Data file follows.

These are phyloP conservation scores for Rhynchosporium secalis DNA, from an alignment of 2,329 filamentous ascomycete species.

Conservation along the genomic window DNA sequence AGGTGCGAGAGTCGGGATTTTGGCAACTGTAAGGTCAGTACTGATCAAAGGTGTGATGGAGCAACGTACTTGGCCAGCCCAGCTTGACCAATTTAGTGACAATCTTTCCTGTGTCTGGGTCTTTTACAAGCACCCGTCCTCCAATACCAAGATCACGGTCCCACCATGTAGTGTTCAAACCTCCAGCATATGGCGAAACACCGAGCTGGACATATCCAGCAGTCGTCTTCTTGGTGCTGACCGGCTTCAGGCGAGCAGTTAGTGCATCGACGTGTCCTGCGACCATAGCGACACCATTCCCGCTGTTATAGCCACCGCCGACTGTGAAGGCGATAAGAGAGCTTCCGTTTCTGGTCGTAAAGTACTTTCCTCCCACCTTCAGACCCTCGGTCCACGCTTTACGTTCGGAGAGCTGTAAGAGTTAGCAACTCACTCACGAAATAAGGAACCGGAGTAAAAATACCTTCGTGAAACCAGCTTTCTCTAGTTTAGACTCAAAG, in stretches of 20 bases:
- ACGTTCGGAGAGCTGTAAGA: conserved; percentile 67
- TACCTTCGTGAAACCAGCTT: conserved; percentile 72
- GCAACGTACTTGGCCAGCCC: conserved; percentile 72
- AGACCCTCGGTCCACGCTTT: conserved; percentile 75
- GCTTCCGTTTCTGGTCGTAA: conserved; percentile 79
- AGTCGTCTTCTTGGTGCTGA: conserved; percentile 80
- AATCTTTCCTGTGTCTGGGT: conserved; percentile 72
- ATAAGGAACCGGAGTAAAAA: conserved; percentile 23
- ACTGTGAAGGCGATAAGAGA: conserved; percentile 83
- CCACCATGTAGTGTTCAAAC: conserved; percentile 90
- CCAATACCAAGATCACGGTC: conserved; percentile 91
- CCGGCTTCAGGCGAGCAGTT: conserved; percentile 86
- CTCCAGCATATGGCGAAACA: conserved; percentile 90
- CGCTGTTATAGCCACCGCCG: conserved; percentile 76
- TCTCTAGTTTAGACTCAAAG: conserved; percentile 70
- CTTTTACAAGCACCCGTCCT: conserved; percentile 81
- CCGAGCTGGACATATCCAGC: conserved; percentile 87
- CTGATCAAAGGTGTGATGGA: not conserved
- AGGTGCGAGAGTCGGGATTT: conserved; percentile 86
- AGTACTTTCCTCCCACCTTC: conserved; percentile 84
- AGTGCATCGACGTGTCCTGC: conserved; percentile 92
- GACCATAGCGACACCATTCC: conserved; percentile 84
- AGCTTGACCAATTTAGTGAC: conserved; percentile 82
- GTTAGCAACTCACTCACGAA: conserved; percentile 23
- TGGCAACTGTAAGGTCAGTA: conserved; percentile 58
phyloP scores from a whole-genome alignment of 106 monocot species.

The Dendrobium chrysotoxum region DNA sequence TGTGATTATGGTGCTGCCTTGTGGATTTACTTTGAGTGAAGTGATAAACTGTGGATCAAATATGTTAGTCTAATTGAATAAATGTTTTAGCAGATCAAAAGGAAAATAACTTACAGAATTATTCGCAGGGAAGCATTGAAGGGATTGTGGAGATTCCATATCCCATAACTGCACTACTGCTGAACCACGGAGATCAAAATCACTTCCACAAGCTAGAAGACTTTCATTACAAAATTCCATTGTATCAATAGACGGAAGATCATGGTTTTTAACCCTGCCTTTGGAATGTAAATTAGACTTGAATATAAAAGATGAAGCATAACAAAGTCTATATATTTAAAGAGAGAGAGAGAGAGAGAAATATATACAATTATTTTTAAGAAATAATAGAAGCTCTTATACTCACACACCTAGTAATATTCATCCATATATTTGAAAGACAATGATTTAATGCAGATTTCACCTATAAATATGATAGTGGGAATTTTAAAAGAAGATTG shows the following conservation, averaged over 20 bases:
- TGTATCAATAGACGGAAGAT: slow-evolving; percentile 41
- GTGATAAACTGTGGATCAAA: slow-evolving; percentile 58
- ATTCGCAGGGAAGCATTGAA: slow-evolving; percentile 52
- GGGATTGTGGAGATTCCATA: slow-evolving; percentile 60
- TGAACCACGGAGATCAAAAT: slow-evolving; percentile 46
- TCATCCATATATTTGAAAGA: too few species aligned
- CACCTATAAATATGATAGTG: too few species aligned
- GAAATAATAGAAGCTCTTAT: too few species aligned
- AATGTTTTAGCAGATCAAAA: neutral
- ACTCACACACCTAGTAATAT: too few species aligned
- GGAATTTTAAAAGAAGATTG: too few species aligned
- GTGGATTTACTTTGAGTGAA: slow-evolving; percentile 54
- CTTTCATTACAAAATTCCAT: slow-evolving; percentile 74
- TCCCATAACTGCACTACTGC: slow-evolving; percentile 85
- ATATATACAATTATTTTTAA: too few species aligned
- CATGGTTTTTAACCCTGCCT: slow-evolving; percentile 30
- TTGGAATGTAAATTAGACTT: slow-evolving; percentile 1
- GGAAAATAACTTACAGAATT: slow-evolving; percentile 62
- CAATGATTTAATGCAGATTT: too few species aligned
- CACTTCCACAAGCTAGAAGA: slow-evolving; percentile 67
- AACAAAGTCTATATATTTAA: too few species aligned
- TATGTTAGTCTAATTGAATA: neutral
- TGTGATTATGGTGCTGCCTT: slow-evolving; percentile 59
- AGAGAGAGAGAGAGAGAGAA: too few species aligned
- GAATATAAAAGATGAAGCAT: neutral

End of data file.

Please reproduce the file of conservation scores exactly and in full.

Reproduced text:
These are phyloP conservation scores for Rhynchosporium secalis DNA, from an alignment of 2,329 filamentous ascomycete species.

Conservation along the genomic window DNA sequence AGGTGCGAGAGTCGGGATTTTGGCAACTGTAAGGTCAGTACTGATCAAAGGTGTGATGGAGCAACGTACTTGGCCAGCCCAGCTTGACCAATTTAGTGACAATCTTTCCTGTGTCTGGGTCTTTTACAAGCACCCGTCCTCCAATACCAAGATCACGGTCCCACCATGTAGTGTTCAAACCTCCAGCATATGGCGAAACACCGAGCTGGACATATCCAGCAGTCGTCTTCTTGGTGCTGACCGGCTTCAGGCGAGCAGTTAGTGCATCGACGTGTCCTGCGACCATAGCGACACCATTCCCGCTGTTATAGCCACCGCCGACTGTGAAGGCGATAAGAGAGCTTCCGTTTCTGGTCGTAAAGTACTTTCCTCCCACCTTCAGACCCTCGGTCCACGCTTTACGTTCGGAGAGCTGTAAGAGTTAGCAACTCACTCACGAAATAAGGAACCGGAGTAAAAATACCTTCGTGAAACCAGCTTTCTCTAGTTTAGACTCAAAG, in stretches of 20 bases:
- ACGTTCGGAGAGCTGTAAGA: conserved; percentile 67
- TACCTTCGTGAAACCAGCTT: conserved; percentile 72
- GCAACGTACTTGGCCAGCCC: conserved; percentile 72
- AGACCCTCGGTCCACGCTTT: conserved; percentile 75
- GCTTCCGTTTCTGGTCGTAA: conserved; percentile 79
- AGTCGTCTTCTTGGTGCTGA: conserved; percentile 80
- AATCTTTCCTGTGTCTGGGT: conserved; percentile 72
- ATAAGGAACCGGAGTAAAAA: conserved; percentile 23
- ACTGTGAAGGCGATAAGAGA: conserved; percentile 83
- CCACCATGTAGTGTTCAAAC: conserved; percentile 90
- CCAATACCAAGATCACGGTC: conserved; percentile 91
- CCGGCTTCAGGCGAGCAGTT: conserved; percentile 86
- CTCCAGCATATGGCGAAACA: conserved; percentile 90
- CGCTGTTATAGCCACCGCCG: conserved; percentile 76
- TCTCTAGTTTAGACTCAAAG: conserved; percentile 70
- CTTTTACAAGCACCCGTCCT: conserved; percentile 81
- CCGAGCTGGACATATCCAGC: conserved; percentile 87
- CTGATCAAAGGTGTGATGGA: not conserved
- AGGTGCGAGAGTCGGGATTT: conserved; percentile 86
- AGTACTTTCCTCCCACCTTC: conserved; percentile 84
- AGTGCATCGACGTGTCCTGC: conserved; percentile 92
- GACCATAGCGACACCATTCC: conserved; percentile 84
- AGCTTGACCAATTTAGTGAC: conserved; percentile 82
- GTTAGCAACTCACTCACGAA: conserved; percentile 23
- TGGCAACTGTAAGGTCAGTA: conserved; percentile 58
phyloP scores from a whole-genome alignment of 106 monocot species.

The Dendrobium chrysotoxum region DNA sequence TGTGATTATGGTGCTGCCTTGTGGATTTACTTTGAGTGAAGTGATAAACTGTGGATCAAATATGTTAGTCTAATTGAATAAATGTTTTAGCAGATCAAAAGGAAAATAACTTACAGAATTATTCGCAGGGAAGCATTGAAGGGATTGTGGAGATTCCATATCCCATAACTGCACTACTGCTGAACCACGGAGATCAAAATCACTTCCACAAGCTAGAAGACTTTCATTACAAAATTCCATTGTATCAATAGACGGAAGATCATGGTTTTTAACCCTGCCTTTGGAATGTAAATTAGACTTGAATATAAAAGATGAAGCATAACAAAGTCTATATATTTAAAGAGAGAGAGAGAGAGAGAAATATATACAATTATTTTTAAGAAATAATAGAAGCTCTTATACTCACACACCTAGTAATATTCATCCATATATTTGAAAGACAATGATTTAATGCAGATTTCACCTATAAATATGATAGTGGGAATTTTAAAAGAAGATTG shows the following conservation, averaged over 20 bases:
- TGTATCAATAGACGGAAGAT: slow-evolving; percentile 41
- GTGATAAACTGTGGATCAAA: slow-evolving; percentile 58
- ATTCGCAGGGAAGCATTGAA: slow-evolving; percentile 52
- GGGATTGTGGAGATTCCATA: slow-evolving; percentile 60
- TGAACCACGGAGATCAAAAT: slow-evolving; percentile 46
- TCATCCATATATTTGAAAGA: too few species aligned
- CACCTATAAATATGATAGTG: too few species aligned
- GAAATAATAGAAGCTCTTAT: too few species aligned
- AATGTTTTAGCAGATCAAAA: neutral
- ACTCACACACCTAGTAATAT: too few species aligned
- GGAATTTTAAAAGAAGATTG: too few species aligned
- GTGGATTTACTTTGAGTGAA: slow-evolving; percentile 54
- CTTTCATTACAAAATTCCAT: slow-evolving; percentile 74
- TCCCATAACTGCACTACTGC: slow-evolving; percentile 85
- ATATATACAATTATTTTTAA: too few species aligned
- CATGGTTTTTAACCCTGCCT: slow-evolving; percentile 30
- TTGGAATGTAAATTAGACTT: slow-evolving; percentile 1
- GGAAAATAACTTACAGAATT: slow-evolving; percentile 62
- CAATGATTTAATGCAGATTT: too few species aligned
- CACTTCCACAAGCTAGAAGA: slow-evolving; percentile 67
- AACAAAGTCTATATATTTAA: too few species aligned
- TATGTTAGTCTAATTGAATA: neutral
- TGTGATTATGGTGCTGCCTT: slow-evolving; percentile 59
- AGAGAGAGAGAGAGAGAGAA: too few species aligned
- GAATATAAAAGATGAAGCAT: neutral